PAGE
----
Goldman Sachs's CEO says the firm got no special treatment during the bailout—and he intends to pay bonuses this year.
Rightly or wrongly, a business occasionally is picked out by the fates to serve as the "unacceptable face of capitalism"—a term coined by the late British Prime Minister Edward Heath. Goldman Sachs, for a lot of people, is today's UFC.
The kinder jokes refer to the legendary investment firm as "Government Sachs," because of its connections to former Treasury Secretary Hank Paulson (once a Goldman CEO) and other alumni who, as Washington officials, had hands in last year's financial crisis rescue operations. More rudely, a writer in Rolling Stone magazine likened Goldman to a "great vampire squid wrapped around the face of humanity, relentlessly jamming its blood funnel into anything that smells like money."
Of the five major investment banks that walked the earth little over a year ago, only two survive—Goldman and Morgan Stanley. Lehman is dead; Bear Stearns and Merrill have been absorbed by commercial banks. Even in surviving, the cost in reputation for Goldman has been unmistakably if obscurely higher than for its fellow survivor, Morgan Stanley.
Sitting across from me now in his comfortable office on the 30th floor of company headquarters in lower Manhattan, Goldman's CEO Lloyd Blankfein professes to be more bemused than hurt by the slurs. I suppose his serenity may be helped by the fact that the events we're discussing—Goldman's brush with death—appear to be firmly in the past.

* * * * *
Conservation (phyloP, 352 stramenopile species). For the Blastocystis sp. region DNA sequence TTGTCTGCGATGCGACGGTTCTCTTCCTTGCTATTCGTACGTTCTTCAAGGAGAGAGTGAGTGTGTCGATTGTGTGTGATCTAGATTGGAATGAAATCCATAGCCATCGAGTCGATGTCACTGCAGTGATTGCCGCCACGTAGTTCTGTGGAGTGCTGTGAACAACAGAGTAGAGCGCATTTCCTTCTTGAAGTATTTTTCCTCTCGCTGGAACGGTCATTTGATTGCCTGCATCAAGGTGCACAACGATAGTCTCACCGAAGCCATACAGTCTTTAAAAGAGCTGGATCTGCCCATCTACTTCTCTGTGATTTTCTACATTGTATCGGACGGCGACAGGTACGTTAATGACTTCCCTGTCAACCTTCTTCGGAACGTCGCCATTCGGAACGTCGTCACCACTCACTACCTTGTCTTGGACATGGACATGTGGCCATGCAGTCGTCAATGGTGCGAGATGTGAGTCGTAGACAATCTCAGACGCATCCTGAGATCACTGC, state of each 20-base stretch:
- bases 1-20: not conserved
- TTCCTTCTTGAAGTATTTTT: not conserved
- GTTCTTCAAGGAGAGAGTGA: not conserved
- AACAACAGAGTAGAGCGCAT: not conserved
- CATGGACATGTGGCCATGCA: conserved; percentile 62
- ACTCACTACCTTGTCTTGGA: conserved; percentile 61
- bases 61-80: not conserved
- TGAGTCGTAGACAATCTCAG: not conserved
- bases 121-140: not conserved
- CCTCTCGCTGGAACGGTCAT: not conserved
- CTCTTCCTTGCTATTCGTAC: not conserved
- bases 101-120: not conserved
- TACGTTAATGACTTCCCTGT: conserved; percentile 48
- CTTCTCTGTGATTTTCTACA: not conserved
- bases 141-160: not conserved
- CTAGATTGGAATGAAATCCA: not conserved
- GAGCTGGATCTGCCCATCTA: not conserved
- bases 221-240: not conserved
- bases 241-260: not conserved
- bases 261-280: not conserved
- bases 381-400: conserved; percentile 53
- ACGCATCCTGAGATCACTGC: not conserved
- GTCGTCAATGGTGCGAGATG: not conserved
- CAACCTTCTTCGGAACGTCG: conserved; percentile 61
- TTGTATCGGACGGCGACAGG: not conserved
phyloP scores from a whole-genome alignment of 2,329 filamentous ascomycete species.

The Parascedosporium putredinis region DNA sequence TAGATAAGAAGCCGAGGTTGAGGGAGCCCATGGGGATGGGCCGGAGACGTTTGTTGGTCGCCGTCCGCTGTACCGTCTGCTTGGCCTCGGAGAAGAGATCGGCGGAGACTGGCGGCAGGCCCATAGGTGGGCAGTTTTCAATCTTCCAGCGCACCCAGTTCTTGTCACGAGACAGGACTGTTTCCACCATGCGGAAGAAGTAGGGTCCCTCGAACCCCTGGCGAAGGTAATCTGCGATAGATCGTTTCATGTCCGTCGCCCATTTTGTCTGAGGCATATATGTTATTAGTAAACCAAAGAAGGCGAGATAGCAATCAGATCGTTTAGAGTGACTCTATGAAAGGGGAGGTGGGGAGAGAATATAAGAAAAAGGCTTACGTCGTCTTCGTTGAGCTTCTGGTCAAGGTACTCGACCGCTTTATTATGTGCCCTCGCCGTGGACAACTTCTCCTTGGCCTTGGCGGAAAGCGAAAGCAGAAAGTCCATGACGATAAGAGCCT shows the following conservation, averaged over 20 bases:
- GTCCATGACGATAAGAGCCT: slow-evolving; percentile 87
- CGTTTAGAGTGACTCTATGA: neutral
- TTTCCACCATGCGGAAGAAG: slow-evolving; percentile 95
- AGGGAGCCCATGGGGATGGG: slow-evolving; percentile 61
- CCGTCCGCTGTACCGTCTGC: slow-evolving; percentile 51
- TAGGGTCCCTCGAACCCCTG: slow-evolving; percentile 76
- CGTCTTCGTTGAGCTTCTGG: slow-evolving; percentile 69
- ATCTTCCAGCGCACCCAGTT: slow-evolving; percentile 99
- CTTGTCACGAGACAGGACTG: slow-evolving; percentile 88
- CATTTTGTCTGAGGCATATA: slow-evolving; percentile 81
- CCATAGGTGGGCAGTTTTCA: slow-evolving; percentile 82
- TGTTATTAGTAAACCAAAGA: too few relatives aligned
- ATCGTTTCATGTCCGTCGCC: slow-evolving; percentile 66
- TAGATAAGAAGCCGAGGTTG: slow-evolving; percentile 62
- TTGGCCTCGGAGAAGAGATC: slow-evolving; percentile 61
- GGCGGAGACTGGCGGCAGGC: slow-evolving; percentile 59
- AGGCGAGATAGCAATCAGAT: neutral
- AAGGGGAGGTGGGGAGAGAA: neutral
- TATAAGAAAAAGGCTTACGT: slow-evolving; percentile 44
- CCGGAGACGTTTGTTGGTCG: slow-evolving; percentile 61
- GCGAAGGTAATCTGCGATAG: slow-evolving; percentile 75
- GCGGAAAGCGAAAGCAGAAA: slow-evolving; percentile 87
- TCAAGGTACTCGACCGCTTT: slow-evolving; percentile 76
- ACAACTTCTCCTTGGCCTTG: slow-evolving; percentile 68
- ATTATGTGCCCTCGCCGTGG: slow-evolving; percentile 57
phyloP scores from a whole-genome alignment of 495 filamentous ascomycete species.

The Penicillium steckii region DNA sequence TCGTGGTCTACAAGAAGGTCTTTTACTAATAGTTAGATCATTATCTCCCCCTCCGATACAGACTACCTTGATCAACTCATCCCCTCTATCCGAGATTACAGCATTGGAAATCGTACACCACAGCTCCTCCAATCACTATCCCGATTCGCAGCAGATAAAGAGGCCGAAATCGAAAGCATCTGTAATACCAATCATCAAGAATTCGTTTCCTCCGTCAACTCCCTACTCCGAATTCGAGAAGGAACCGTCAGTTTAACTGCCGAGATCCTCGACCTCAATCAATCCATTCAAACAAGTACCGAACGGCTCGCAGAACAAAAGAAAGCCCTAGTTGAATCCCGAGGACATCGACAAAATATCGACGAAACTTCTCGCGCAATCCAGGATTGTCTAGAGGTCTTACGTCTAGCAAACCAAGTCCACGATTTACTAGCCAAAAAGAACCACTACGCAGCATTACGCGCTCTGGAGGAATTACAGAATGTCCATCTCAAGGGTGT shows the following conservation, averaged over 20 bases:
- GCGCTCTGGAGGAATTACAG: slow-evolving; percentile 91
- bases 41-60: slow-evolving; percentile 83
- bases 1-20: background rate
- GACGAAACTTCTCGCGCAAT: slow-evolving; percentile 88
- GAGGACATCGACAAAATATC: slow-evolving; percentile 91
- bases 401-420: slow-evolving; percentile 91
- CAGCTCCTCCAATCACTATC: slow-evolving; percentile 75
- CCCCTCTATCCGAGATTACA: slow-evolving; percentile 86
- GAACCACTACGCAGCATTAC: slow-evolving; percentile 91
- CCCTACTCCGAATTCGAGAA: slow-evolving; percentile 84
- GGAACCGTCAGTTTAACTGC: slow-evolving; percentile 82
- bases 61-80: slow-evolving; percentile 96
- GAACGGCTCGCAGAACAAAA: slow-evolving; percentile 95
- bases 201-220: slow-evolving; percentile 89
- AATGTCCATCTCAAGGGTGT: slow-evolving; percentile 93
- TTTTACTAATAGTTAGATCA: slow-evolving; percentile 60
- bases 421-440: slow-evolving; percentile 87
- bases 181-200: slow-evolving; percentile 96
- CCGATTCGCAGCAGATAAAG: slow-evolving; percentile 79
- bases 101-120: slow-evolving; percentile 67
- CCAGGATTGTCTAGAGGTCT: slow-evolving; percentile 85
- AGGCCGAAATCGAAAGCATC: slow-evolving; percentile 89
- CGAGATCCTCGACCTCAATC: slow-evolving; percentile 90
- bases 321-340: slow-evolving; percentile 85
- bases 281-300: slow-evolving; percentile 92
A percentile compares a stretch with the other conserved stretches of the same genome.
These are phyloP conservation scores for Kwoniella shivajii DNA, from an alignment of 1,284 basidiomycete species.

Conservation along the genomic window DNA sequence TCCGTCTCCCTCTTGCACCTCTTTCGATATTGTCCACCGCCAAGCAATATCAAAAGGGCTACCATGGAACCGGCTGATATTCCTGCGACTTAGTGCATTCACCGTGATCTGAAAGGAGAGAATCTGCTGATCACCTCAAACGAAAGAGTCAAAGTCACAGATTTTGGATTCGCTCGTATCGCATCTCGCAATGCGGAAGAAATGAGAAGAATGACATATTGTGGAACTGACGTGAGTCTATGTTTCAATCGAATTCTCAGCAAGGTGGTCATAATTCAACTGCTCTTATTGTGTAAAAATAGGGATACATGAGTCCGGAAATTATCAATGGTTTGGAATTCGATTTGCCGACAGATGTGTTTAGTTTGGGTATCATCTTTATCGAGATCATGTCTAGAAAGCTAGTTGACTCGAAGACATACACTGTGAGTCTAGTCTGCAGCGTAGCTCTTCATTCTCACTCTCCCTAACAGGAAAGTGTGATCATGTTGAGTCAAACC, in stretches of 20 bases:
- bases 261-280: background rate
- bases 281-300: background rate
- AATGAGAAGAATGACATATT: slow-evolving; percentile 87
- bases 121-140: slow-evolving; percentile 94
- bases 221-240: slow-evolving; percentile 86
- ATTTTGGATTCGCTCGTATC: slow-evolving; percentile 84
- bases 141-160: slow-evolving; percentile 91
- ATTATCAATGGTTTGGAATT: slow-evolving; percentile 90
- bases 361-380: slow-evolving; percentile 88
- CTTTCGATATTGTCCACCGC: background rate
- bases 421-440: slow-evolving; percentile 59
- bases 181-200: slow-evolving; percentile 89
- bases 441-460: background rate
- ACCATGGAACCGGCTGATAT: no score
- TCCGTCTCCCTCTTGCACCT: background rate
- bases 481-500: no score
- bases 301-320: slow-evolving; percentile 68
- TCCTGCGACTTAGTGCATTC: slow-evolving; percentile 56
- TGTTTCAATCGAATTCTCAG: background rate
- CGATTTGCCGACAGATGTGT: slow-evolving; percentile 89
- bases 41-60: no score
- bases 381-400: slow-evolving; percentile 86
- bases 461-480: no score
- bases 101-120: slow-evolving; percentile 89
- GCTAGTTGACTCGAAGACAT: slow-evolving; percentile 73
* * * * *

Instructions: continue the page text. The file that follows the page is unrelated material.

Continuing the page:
He defends all that he considers exemplary about the firm: its disciplined risk taking; that 90% of its revenue and profits are generated in service to clients; that it's not just a giant hedge fund, as some critics say; that it plays a vital social role in matching those who have capital with those who need it; that its partners frequently retire young to devote themselves to philanthropy or public service.
Yes, he acknowledges, the presence of so many former Goldmanites in top echelons of government gives some the impression of a firm pulling strings (he says it doesn't). "But," he says, "I bet when things have settled down, it will again be considered a positive for people to put their pursuit of personal wealth aside and go into government service."
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